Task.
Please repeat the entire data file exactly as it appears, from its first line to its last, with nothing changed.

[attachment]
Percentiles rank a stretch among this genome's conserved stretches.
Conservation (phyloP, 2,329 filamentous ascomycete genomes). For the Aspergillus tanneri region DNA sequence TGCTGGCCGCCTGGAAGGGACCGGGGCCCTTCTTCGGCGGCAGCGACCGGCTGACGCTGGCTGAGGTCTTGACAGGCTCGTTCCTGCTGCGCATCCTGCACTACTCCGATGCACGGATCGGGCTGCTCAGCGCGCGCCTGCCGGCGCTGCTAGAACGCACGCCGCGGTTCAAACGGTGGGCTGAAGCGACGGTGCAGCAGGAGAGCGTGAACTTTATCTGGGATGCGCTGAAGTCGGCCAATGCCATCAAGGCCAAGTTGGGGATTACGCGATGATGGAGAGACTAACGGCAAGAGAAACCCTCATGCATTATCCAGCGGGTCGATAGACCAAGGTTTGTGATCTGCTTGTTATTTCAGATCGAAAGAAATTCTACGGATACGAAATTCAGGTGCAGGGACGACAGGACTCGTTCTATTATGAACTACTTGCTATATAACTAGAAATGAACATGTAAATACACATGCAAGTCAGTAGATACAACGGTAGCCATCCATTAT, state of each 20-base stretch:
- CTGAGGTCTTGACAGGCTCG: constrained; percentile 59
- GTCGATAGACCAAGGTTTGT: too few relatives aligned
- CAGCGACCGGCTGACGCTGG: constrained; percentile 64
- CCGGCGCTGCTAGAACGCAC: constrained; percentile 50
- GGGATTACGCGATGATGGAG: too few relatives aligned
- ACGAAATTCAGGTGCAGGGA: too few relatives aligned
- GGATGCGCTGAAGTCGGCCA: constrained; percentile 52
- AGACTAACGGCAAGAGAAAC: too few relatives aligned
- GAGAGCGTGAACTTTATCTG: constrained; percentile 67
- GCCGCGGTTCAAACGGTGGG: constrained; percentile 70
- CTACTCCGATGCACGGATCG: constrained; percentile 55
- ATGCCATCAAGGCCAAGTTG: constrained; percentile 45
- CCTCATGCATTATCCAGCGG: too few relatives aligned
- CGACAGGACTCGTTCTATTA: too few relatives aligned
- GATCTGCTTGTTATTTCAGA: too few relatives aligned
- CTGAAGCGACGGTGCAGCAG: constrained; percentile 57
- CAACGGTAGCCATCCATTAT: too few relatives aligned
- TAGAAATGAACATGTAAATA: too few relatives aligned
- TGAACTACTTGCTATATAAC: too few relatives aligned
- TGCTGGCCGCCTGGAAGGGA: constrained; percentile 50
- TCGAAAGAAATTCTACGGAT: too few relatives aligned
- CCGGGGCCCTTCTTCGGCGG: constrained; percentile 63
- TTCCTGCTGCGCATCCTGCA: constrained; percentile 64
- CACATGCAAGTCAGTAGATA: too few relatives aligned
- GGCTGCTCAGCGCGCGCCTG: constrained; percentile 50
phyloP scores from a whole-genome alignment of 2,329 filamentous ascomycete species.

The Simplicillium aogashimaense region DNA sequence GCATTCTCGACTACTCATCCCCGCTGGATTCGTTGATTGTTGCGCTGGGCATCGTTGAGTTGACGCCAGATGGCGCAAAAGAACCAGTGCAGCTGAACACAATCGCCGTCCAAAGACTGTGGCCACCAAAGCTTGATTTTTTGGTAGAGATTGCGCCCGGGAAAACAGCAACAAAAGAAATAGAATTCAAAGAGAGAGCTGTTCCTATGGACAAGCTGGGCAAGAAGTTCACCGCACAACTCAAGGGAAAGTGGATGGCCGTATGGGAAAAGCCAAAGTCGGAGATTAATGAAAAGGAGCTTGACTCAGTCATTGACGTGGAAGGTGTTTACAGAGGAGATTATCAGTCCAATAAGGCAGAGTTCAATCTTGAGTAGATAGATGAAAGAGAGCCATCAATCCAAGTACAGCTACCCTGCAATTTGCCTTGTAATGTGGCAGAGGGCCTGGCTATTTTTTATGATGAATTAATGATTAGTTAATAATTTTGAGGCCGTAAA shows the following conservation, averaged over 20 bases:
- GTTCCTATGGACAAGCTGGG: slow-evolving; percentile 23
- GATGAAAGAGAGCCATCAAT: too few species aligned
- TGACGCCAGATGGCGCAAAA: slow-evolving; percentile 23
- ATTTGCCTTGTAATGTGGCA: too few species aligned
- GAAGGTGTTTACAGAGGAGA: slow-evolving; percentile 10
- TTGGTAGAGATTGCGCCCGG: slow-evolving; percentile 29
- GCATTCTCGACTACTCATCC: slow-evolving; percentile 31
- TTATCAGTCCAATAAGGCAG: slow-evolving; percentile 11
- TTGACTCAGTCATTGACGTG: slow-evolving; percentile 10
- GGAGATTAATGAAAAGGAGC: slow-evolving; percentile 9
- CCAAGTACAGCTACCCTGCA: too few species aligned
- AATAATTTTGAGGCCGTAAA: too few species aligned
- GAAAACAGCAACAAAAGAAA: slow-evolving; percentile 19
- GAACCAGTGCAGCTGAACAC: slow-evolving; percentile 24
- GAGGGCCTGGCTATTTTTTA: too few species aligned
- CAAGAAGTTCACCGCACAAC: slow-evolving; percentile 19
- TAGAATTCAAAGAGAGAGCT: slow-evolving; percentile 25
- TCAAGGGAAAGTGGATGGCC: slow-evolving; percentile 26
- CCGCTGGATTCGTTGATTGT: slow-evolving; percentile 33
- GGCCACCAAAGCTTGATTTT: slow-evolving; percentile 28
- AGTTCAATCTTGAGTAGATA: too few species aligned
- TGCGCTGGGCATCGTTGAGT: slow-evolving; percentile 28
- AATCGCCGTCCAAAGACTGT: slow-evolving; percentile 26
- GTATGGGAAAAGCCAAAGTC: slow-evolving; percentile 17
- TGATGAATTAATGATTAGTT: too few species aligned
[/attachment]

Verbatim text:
Percentiles rank a stretch among this genome's conserved stretches.
Conservation (phyloP, 2,329 filamentous ascomycete genomes). For the Aspergillus tanneri region DNA sequence TGCTGGCCGCCTGGAAGGGACCGGGGCCCTTCTTCGGCGGCAGCGACCGGCTGACGCTGGCTGAGGTCTTGACAGGCTCGTTCCTGCTGCGCATCCTGCACTACTCCGATGCACGGATCGGGCTGCTCAGCGCGCGCCTGCCGGCGCTGCTAGAACGCACGCCGCGGTTCAAACGGTGGGCTGAAGCGACGGTGCAGCAGGAGAGCGTGAACTTTATCTGGGATGCGCTGAAGTCGGCCAATGCCATCAAGGCCAAGTTGGGGATTACGCGATGATGGAGAGACTAACGGCAAGAGAAACCCTCATGCATTATCCAGCGGGTCGATAGACCAAGGTTTGTGATCTGCTTGTTATTTCAGATCGAAAGAAATTCTACGGATACGAAATTCAGGTGCAGGGACGACAGGACTCGTTCTATTATGAACTACTTGCTATATAACTAGAAATGAACATGTAAATACACATGCAAGTCAGTAGATACAACGGTAGCCATCCATTAT, state of each 20-base stretch:
- CTGAGGTCTTGACAGGCTCG: constrained; percentile 59
- GTCGATAGACCAAGGTTTGT: too few relatives aligned
- CAGCGACCGGCTGACGCTGG: constrained; percentile 64
- CCGGCGCTGCTAGAACGCAC: constrained; percentile 50
- GGGATTACGCGATGATGGAG: too few relatives aligned
- ACGAAATTCAGGTGCAGGGA: too few relatives aligned
- GGATGCGCTGAAGTCGGCCA: constrained; percentile 52
- AGACTAACGGCAAGAGAAAC: too few relatives aligned
- GAGAGCGTGAACTTTATCTG: constrained; percentile 67
- GCCGCGGTTCAAACGGTGGG: constrained; percentile 70
- CTACTCCGATGCACGGATCG: constrained; percentile 55
- ATGCCATCAAGGCCAAGTTG: constrained; percentile 45
- CCTCATGCATTATCCAGCGG: too few relatives aligned
- CGACAGGACTCGTTCTATTA: too few relatives aligned
- GATCTGCTTGTTATTTCAGA: too few relatives aligned
- CTGAAGCGACGGTGCAGCAG: constrained; percentile 57
- CAACGGTAGCCATCCATTAT: too few relatives aligned
- TAGAAATGAACATGTAAATA: too few relatives aligned
- TGAACTACTTGCTATATAAC: too few relatives aligned
- TGCTGGCCGCCTGGAAGGGA: constrained; percentile 50
- TCGAAAGAAATTCTACGGAT: too few relatives aligned
- CCGGGGCCCTTCTTCGGCGG: constrained; percentile 63
- TTCCTGCTGCGCATCCTGCA: constrained; percentile 64
- CACATGCAAGTCAGTAGATA: too few relatives aligned
- GGCTGCTCAGCGCGCGCCTG: constrained; percentile 50
phyloP scores from a whole-genome alignment of 2,329 filamentous ascomycete species.

The Simplicillium aogashimaense region DNA sequence GCATTCTCGACTACTCATCCCCGCTGGATTCGTTGATTGTTGCGCTGGGCATCGTTGAGTTGACGCCAGATGGCGCAAAAGAACCAGTGCAGCTGAACACAATCGCCGTCCAAAGACTGTGGCCACCAAAGCTTGATTTTTTGGTAGAGATTGCGCCCGGGAAAACAGCAACAAAAGAAATAGAATTCAAAGAGAGAGCTGTTCCTATGGACAAGCTGGGCAAGAAGTTCACCGCACAACTCAAGGGAAAGTGGATGGCCGTATGGGAAAAGCCAAAGTCGGAGATTAATGAAAAGGAGCTTGACTCAGTCATTGACGTGGAAGGTGTTTACAGAGGAGATTATCAGTCCAATAAGGCAGAGTTCAATCTTGAGTAGATAGATGAAAGAGAGCCATCAATCCAAGTACAGCTACCCTGCAATTTGCCTTGTAATGTGGCAGAGGGCCTGGCTATTTTTTATGATGAATTAATGATTAGTTAATAATTTTGAGGCCGTAAA shows the following conservation, averaged over 20 bases:
- GTTCCTATGGACAAGCTGGG: slow-evolving; percentile 23
- GATGAAAGAGAGCCATCAAT: too few species aligned
- TGACGCCAGATGGCGCAAAA: slow-evolving; percentile 23
- ATTTGCCTTGTAATGTGGCA: too few species aligned
- GAAGGTGTTTACAGAGGAGA: slow-evolving; percentile 10
- TTGGTAGAGATTGCGCCCGG: slow-evolving; percentile 29
- GCATTCTCGACTACTCATCC: slow-evolving; percentile 31
- TTATCAGTCCAATAAGGCAG: slow-evolving; percentile 11
- TTGACTCAGTCATTGACGTG: slow-evolving; percentile 10
- GGAGATTAATGAAAAGGAGC: slow-evolving; percentile 9
- CCAAGTACAGCTACCCTGCA: too few species aligned
- AATAATTTTGAGGCCGTAAA: too few species aligned
- GAAAACAGCAACAAAAGAAA: slow-evolving; percentile 19
- GAACCAGTGCAGCTGAACAC: slow-evolving; percentile 24
- GAGGGCCTGGCTATTTTTTA: too few species aligned
- CAAGAAGTTCACCGCACAAC: slow-evolving; percentile 19
- TAGAATTCAAAGAGAGAGCT: slow-evolving; percentile 25
- TCAAGGGAAAGTGGATGGCC: slow-evolving; percentile 26
- CCGCTGGATTCGTTGATTGT: slow-evolving; percentile 33
- GGCCACCAAAGCTTGATTTT: slow-evolving; percentile 28
- AGTTCAATCTTGAGTAGATA: too few species aligned
- TGCGCTGGGCATCGTTGAGT: slow-evolving; percentile 28
- AATCGCCGTCCAAAGACTGT: slow-evolving; percentile 26
- GTATGGGAAAAGCCAAAGTC: slow-evolving; percentile 17
- TGATGAATTAATGATTAGTT: too few species aligned